A Course in Marriage: Steps to Transform Your Relationship

 (Draft Version)

Roland Evans


Copyright © 2017 by Roland Evans

All rights reserved. No part of this book may be copied or transmitted electronically except with the permission of the author.

This is a work in progress. The author welcomes feedback and suggestions from readers and couples. Please contact roland@nullroland-evans.com


How to Use the Course

  1.   Sharing
  2.   Growing the Relationship
  3.   Personal Change in Relationship
  4.   Types of Relationship
  5.   Visioning
  1.   The Relationship Dilemma
  2.   Attachment
  3.   Attachment Reactions
  4.   Projection
  5.   The Relationship Inventory
  1.   The Practice of Loving
  2.   Loving Connection
  3.   Connecting Deeply
  4.   Loving Engagement
  5.   Soft Engagement
  6.   Firm Engagement
  7.   Loving Acceptance
  8.   Full Acceptance
  1.   Transformation
  2.   Transformative Practices



 I love being married. Joining my life to that of my spouse, Orianne, was and is the best decision I ever made. As a therapist, my hope is that many other couples have a similar wonderful experience of being together.

I first met my wife-to-be at a college get-together in the fall of 1978. There was a bunch of female students cooing and giggling around the professor’s little baby. Most of them looked uncomfortable—worried the infant might vomit or poop its diaper. Then Orianne, only 18 at the time, gently took the baby and snuggled it into her shoulder, totally naturally—and the baby calmed. I knew immediately she was an extraordinary person. We dated soon after and despite my initial hesitations, we have grown closer and more deeply connected as the years have passed.

According to prevailing psychological theories, Orianne and I were destined for difficulties. We were likely to marry someone similar to or opposite of our parents. Both of us experienced far from perfect parenting: my mother was extremely dysfunctional and randomly separated from my father; Orianne’s parent’s conflicted marriage ended in a messy divorce.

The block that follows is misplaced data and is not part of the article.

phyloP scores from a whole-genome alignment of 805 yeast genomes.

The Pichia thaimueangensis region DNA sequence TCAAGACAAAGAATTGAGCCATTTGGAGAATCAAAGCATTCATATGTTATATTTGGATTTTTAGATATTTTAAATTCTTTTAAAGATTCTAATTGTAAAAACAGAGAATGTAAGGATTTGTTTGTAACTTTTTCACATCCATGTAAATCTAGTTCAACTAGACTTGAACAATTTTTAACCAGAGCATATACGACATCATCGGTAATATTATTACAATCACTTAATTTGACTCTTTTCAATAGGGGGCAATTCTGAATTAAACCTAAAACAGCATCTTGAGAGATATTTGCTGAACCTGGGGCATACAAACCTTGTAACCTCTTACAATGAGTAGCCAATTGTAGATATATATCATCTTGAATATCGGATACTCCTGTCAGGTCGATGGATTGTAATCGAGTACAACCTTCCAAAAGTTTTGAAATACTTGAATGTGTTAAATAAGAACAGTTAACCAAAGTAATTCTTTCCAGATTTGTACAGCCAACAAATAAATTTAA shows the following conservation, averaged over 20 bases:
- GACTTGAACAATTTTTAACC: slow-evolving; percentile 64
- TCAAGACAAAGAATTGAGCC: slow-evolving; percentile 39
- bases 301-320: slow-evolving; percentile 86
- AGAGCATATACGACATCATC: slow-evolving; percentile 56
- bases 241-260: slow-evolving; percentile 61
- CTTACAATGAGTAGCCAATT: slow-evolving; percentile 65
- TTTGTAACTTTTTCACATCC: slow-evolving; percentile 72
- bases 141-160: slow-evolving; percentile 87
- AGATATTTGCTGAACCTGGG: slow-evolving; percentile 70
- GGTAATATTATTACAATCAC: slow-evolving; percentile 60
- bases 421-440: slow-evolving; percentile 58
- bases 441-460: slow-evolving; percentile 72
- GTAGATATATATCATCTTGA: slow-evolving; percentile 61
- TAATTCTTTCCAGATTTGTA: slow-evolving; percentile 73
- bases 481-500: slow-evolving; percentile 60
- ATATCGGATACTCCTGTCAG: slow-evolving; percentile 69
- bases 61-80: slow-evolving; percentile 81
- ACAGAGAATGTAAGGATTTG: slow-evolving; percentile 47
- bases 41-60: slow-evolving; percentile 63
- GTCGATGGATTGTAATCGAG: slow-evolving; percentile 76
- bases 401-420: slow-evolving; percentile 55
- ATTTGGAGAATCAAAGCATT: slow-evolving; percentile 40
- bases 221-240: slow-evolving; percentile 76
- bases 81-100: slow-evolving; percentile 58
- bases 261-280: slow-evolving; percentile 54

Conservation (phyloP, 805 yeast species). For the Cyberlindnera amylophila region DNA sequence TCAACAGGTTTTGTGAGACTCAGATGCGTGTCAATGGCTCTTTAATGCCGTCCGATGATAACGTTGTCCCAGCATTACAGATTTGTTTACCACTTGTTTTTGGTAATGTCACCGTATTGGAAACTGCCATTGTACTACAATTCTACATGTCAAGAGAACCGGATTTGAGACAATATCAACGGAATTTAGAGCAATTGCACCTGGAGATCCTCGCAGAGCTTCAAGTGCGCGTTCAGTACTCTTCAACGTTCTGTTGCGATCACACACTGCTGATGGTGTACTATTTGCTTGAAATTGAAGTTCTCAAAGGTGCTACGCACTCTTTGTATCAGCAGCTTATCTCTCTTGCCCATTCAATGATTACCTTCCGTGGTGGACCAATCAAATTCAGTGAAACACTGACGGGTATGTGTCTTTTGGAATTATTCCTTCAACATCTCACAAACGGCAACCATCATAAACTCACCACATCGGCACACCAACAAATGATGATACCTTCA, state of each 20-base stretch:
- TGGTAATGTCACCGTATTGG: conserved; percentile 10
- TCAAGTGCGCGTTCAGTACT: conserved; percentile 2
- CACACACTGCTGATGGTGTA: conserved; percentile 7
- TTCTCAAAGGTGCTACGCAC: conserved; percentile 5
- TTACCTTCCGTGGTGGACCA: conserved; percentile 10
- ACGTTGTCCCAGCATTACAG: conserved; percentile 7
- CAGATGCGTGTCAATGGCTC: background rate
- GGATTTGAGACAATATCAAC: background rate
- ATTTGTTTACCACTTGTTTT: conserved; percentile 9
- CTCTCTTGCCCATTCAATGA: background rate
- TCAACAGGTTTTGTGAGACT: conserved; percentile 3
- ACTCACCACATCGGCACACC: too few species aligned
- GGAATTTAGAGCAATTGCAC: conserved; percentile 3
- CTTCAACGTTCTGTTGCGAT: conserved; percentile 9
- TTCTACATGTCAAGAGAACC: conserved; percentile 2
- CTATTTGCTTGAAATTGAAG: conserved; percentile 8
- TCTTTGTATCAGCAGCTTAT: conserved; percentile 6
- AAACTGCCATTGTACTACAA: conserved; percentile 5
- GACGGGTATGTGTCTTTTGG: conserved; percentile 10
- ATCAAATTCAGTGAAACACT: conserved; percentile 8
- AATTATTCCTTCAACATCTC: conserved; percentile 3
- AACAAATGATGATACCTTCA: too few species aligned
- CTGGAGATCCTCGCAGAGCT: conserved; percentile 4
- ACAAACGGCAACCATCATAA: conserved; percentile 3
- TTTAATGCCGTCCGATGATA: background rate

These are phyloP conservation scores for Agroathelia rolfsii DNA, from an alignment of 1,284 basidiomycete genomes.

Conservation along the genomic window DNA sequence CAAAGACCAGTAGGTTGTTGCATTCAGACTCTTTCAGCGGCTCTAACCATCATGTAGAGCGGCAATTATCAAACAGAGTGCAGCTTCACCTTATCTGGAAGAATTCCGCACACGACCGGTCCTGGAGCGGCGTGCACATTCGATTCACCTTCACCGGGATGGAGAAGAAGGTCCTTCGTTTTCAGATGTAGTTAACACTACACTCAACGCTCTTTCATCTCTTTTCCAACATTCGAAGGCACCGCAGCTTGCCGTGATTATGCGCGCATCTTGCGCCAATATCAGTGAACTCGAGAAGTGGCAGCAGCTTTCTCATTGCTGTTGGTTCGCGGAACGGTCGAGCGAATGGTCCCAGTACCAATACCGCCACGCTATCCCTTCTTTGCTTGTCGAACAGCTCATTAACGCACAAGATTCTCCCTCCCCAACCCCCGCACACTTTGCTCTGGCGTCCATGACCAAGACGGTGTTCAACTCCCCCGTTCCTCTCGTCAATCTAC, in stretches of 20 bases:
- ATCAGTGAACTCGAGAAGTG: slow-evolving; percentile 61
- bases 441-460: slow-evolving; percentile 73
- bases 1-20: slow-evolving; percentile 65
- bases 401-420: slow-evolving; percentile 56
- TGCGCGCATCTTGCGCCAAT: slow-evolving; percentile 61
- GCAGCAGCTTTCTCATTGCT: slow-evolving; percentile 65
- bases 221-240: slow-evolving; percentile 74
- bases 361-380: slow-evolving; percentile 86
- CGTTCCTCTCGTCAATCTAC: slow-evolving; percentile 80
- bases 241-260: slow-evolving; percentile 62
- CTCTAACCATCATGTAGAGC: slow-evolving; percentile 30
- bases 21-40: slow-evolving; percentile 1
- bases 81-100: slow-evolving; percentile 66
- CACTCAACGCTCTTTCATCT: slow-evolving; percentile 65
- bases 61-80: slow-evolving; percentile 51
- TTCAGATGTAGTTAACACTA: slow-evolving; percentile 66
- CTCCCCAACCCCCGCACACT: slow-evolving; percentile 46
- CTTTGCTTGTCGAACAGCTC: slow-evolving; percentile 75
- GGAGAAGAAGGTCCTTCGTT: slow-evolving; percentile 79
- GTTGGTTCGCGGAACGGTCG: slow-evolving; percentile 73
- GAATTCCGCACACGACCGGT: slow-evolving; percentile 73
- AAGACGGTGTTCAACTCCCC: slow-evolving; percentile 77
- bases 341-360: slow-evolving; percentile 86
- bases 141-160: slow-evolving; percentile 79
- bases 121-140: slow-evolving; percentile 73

Given this inheritance, it seemed our relationship would struggle. On the contrary, we’ve been blessed with a long, harmonious and inspiring marriage. We are both headstrong, so we occasionally fight but most arguments pass like a squall on a summer’s day. For over 35 years, we have bound our lives together in love, companionship and spiritual communion.

When I look around, I see many couples failing to realize the full benefits of being together. In therapy I hear more than my fair share of painful stories: infidelity, hostile stand-offs, criticism and misunderstanding. But I also see the extraordinary love, courage and dedication couples invest in their relationship. Sometimes, my task in therapy is to help two people separate in the least devastating way. Most often I try to help couples discover a pathway out of their tangled impasse. I have few illusions how hard it is for people to live together—yet I know how uplifting and fulfilling it can be.

This course is an attempt to distill my experiences of being married and working with couples. It is not a simplistic book because no relationship is simple; no two people need the exact same support and advice. The Course does not provide a magic bullet to fix your broken marriage, fend off divorce or spice up your sex life. True relationship requires consistent loving attention over a long period of time. Growth comes with effort and perseverance.

I offer this book to all couples who love each other and want to be together. I think of these couples as partnered, regardless of legal status and gender. There is little doubt the ceremony and status of being married makes a difference to a relationship. However, for the purposes of simplicity, I use the terms married and relationship, spouse and partner interchangeably.

I hope the ideas and exercises provide practical assistance to help you transform your relationship into a blessed union, rich beyond imagination. My best wishes go with you on your journey.